The calibration of the delay unit, in operation, includes two modes, the initial "power-up" mode and the normal operation mode. During power-up, the digital command codes may be set initially to maximum such that the delay of the delay unit is maximum or much larger than the nominal 1/2 Tb so that fewer delay units are required to delay a byte clock period. The "previous" rising edge or the transition of the sampled level status is found on left side of the window center, or somewhere in delay line 20. The digital command code 1000 can then be decremented quickly to decrease the delay of the delay units to "move" the detected rising edge transition location quickly towards the WCN. This mode is equivalent to the "lock-in" period of the traditional PLL for which smaller loop time constant is desired for fast frequency acquisition.
In normal mode, after the delay line has been calibrated, the delay adjustment through the update of the digital command code will react to changes due to temperature or supply voltage drifts, or other "slow" changes, and will not respond to high frequency changes, or changes caused by high frequency noise. An equivalent "low pass" filter or large "time constant" is preferred for this mode. An obvious advantage of this type of digital solution is that it does not compromise the time constant for the two modes.
FIG. 5 is the block diagram of one embodiment of the Adjust Decision Circuit 80 (FIG. 1.). The inputs to this circuit is the status code outputs from the sampling register DST(j:1) which are provided by the sampling process once every byte cycle. Complex gate 84 performs the function of rising transition detection. Only if the two inputs to the XOR gate 82 are in different logic levels and the one on the left is a logical one, then the output of the AND gate 83 will be high, indicating a "0>1" transition or a rising edge transition detected between the two consecutive nodes 801 and 802. There should be only a single "1" in the XDST(j:1) input bus lines for any sampled code since there is only a single rising edge in the delay line per sampling cycle, if the delay units are calibrated to or close to nominal value of 1/2 Tb such that the whole delay line 20 delays a time equal to the byte period. If more than one "1" exists in XDST(j:1), a "noise" condition, or a "locked-on-2x" condition (meaning that the delay value of the delay units are close to Tb instead of 1/2 Tb) is indicated. The Status Decode Logic 85 decodes the status code XDST(j:1) into a 7-line detection code on line 851 through 857.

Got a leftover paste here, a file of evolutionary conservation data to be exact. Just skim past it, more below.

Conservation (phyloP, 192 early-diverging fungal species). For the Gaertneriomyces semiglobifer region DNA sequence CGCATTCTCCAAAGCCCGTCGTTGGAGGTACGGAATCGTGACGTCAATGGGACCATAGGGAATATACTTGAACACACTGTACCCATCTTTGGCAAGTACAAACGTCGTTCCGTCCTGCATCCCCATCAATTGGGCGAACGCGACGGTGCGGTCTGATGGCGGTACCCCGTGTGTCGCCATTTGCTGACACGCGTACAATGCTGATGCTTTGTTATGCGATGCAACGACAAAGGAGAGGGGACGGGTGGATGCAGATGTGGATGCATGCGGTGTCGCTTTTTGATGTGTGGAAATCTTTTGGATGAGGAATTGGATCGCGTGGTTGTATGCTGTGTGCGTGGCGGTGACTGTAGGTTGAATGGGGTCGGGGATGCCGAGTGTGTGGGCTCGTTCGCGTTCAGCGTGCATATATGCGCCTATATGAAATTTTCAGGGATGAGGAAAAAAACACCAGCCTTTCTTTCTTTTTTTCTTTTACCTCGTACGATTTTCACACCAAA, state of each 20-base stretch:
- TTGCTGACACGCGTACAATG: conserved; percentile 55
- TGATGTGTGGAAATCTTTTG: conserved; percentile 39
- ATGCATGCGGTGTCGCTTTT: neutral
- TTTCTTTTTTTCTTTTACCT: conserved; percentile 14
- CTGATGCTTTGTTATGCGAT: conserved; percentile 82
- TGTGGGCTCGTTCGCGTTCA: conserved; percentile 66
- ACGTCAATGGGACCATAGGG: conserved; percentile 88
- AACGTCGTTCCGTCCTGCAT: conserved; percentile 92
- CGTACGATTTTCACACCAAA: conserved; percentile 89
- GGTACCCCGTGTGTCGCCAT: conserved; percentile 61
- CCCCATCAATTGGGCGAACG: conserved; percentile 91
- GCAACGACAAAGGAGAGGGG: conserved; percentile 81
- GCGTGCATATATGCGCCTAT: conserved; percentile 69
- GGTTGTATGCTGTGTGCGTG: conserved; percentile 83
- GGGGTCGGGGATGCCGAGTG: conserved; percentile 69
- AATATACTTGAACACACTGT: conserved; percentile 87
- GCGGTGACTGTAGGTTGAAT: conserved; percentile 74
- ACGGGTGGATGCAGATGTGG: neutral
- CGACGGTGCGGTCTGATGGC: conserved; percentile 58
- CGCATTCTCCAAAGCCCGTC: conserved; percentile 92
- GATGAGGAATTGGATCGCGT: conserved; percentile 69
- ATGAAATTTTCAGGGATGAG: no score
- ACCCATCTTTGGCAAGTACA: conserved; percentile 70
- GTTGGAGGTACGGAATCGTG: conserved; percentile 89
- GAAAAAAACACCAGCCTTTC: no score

FIG. 6(a) illustrates the function of the Status Decode Logic 85. Line 800 indicates the "window center" position. If the detected transition is within the region of -0.5 and +0.5 delay cell from the window center or in the zone D, E, XWC is "1". If the detected transition is in the region of one delay cell on left (right) side of the window center, then XD1 (XU1) is logic "1". If the detected transition is within three delay cells on left (right) of the window center, XD3(XU3) becomes logic "1." If the transition is in the region one delay cells away on left side of the window center XD(XU) is a logic "1." Note the overlaps of the regions. The status of this detection code combination gives the information as where the transition is detected and how fast this detected transition is moving from byte cycle to cycle. Both are useful when implementing a digital filter function. The Adjust Update Control 86, FIG. 5, is not a pure combinatorial logic function, because the output of this circuit is dependent on the current input code combination, and on the history of the input/output. Also, in high speed data communications, the byte clock rate is in the range of ten's of MHz. As a result, the status sampling rate is much higher than the delay variation rate caused by normal temperature drift or supply voltage variation It is necessary to "filter" out the digital "noise" in the status codes, and to ignore the temporary delay changes caused by high frequency power supply noise. Different digital structures can be used to implement the filter function. Generally, the filter function should remove or ignore rapid phase variations caused by rapid electrical noise, while passing the slow and steady phase changes caused by slow delay changes to the controls of the Up/down Shifter 90 to make proper command code adjustment to maintain constant delays of the delay units.
FIG. 6(b) shows a function table for implementing the Adjust Update Control 86, FIG. 5. Columns 801 through 807 are the status code inputs from the Status Decode Logic which is sampled for every byte clock. Columns 808 through 810 are three intermediate variables. Outputs are shown in column 811 through 814 where UD and ROTEN are the control outputs to the Up/down Shifter for delay adjustment. ROTEN=1 enables the adjustment when control update is necessary. UD gives direction indication as how to make adjustment (UD=1 for step up and UD=0 for step down) to increment or decrement the delay of the delay unit. FS is the switching control between Fast adjust mode and Slow adjust mode. RESTART=1 enables a reset process in the event of a consistently detected error status.